Inspiring immigrants: the Africans making an impact

Immigrants don’t always generate good press, and those from Africa face particular challenges. Yet many have a positive social and economic impact. Veronique Mistiaen talks to some of those creating shared benefits for both the UK and Africa

After coming to the UK, many immigrants from Africa have gone on to become leaders in education, health, fashion and business, making a real impact both in the UK and Africa. Some have combined the expertise they have gained in the UK with their local knowledge and contacts to establish successful development projects in Africa. Others have set up foundations to support infrastructure projects across the continent.

In the UK, many have launched social projects to cater to the health, education and employment needs of African immigrants. Their organisations often target some of the most disadvantaged communities. They are having an impact because they know first-hand what challenges immigrants face when they come to the UK and how to reach out to them.

African diaspora entrepreneurs are also shifting the development agenda – at home and abroad – away from traditional aid and toward financial investment and structural improvement that will bring sustainable benefits to local people. And women hold senior positions in many African diaspora organisations, leading the way for other sectors.

Positive News profiles some of these doers from the African diaspora and looks at what they’ve achieved.

Mary Mosinghi, executive director, Africare 

Mary Mosinghi (c) Africare

Mary Mosinghi (c) Africare

Mary Mosinghi trained as a teacher in her native Uganda before becoming interested in health and wellbeing after volunteering at an HIV/Aids charity. Following political instability in her country, she moved to England in 1991. There she met her husband and studied for a master’s degree in public health and health promotion.“I was deeply troubled by the effect HIV and Aids was having on my community. Ugandans at home and in the UK were being hit very hard by the virus. I was watching my Uganda school friends and their children die in hospital and would attend three HIV-related funerals every week in London. These deaths could have been easily prevented with education and medical support, which were being denied because of stigma. Ignorance was killing people.”

”Being based in the UK has enabled Africare to transfer robust and effective skills to Ugandan communities.”

Mosinghi co-founded Africare in 1995 to identify suitable carers from within the Ugandan community, who could adopt and foster HIV-positive children in the UK. The charity also runs career skills workshops, health awareness programmes and support groups for people living with HIV and Aids. During a visit to Uganda, Mosinghi decided to expand Africare to her native country. With partner organisations in eastern Uganda, Africare now provides home-based care, peer support, access to micro credit, as well as scholarships for Aids orphans. It also operates mobile health clinics and provides various training to people living with HIV and Aids.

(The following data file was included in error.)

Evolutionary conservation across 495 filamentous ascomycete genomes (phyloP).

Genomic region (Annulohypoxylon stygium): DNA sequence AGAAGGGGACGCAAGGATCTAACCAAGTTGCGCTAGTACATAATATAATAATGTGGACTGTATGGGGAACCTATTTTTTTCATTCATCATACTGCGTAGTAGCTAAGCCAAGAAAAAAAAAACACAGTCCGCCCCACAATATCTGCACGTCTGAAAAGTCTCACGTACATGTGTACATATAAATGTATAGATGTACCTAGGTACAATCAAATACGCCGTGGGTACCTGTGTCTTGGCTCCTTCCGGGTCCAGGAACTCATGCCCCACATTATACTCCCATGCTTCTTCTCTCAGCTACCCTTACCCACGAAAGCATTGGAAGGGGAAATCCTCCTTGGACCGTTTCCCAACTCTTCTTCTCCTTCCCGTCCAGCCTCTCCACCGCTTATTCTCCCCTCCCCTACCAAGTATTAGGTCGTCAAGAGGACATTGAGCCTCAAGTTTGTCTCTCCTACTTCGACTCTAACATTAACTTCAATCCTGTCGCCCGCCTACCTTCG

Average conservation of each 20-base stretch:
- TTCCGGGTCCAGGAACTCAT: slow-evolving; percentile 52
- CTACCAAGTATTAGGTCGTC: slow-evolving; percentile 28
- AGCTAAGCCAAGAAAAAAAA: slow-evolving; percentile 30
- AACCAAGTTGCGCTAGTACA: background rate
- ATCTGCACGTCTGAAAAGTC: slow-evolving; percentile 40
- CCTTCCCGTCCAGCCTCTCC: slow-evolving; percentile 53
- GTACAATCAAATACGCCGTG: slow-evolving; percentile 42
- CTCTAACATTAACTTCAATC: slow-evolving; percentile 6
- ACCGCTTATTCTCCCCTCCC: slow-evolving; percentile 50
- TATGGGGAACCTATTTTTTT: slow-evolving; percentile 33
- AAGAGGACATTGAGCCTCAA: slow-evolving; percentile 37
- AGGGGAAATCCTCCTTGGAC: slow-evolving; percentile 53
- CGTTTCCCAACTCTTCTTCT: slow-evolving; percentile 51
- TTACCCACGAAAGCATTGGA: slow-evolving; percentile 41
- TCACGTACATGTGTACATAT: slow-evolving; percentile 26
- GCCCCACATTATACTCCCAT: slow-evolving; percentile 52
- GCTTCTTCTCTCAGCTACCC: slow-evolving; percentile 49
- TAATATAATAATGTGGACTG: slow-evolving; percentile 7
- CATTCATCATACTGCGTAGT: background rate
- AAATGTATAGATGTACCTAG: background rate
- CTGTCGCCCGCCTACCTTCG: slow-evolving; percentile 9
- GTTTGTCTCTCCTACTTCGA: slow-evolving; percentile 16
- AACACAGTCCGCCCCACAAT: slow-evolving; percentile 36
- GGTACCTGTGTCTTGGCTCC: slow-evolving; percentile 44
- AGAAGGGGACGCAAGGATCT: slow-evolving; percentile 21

The organisation supports more than 5,000 people in the area. “Most of us at Africare grew up in Uganda, know people across the region and have created vital links with ministers, other organisations and influential people there. For example, many people in the region had nowhere to get the antiretroviral drugs, but now we’ve linked our sister organisations with a charity that distributes the drugs and monitors progress.

“Being based in the UK has enabled Africare to transfer robust and effective skills to Ugandan communities by supporting productivity, policy development and training, and analysing performance.”


Daphne Kasambala, founder and director at Sapellé

Daphne Kasambala (c) Daphne Kasambala

Daphne Kasambala (c) Daphne Kasambala

Sapellé is an online ethical boutique offering original fashion and accessories in African tribal prints and African-inspired styles, sourced from brands, social enterprises and artisans from across the continent.

Daphne Kasambala grew up in Malawi where she worked in banking before relocating to the UK with her husband in the early 2000s. She pursued her banking career in London until the financial crash of 2007, then decided to use her financial experience and contacts in retail to reignite her childhood passion for fashion.

She knew that Africa has a high number of skilled designers and artisans, but they lacked the means to compete in an international marketplace. “I thought I could provide them not only with a platform to showcase their work, but also advise them on how the market works and the type of clothes western women want.”

Kasambala now works with around 40 fashion designers and artisans from some 15 African countries. Roughly half of these are also social entrepreneurs who support domestic violence victims, women with HIV or Aids, grandmothers who look after Aids orphans and other projects.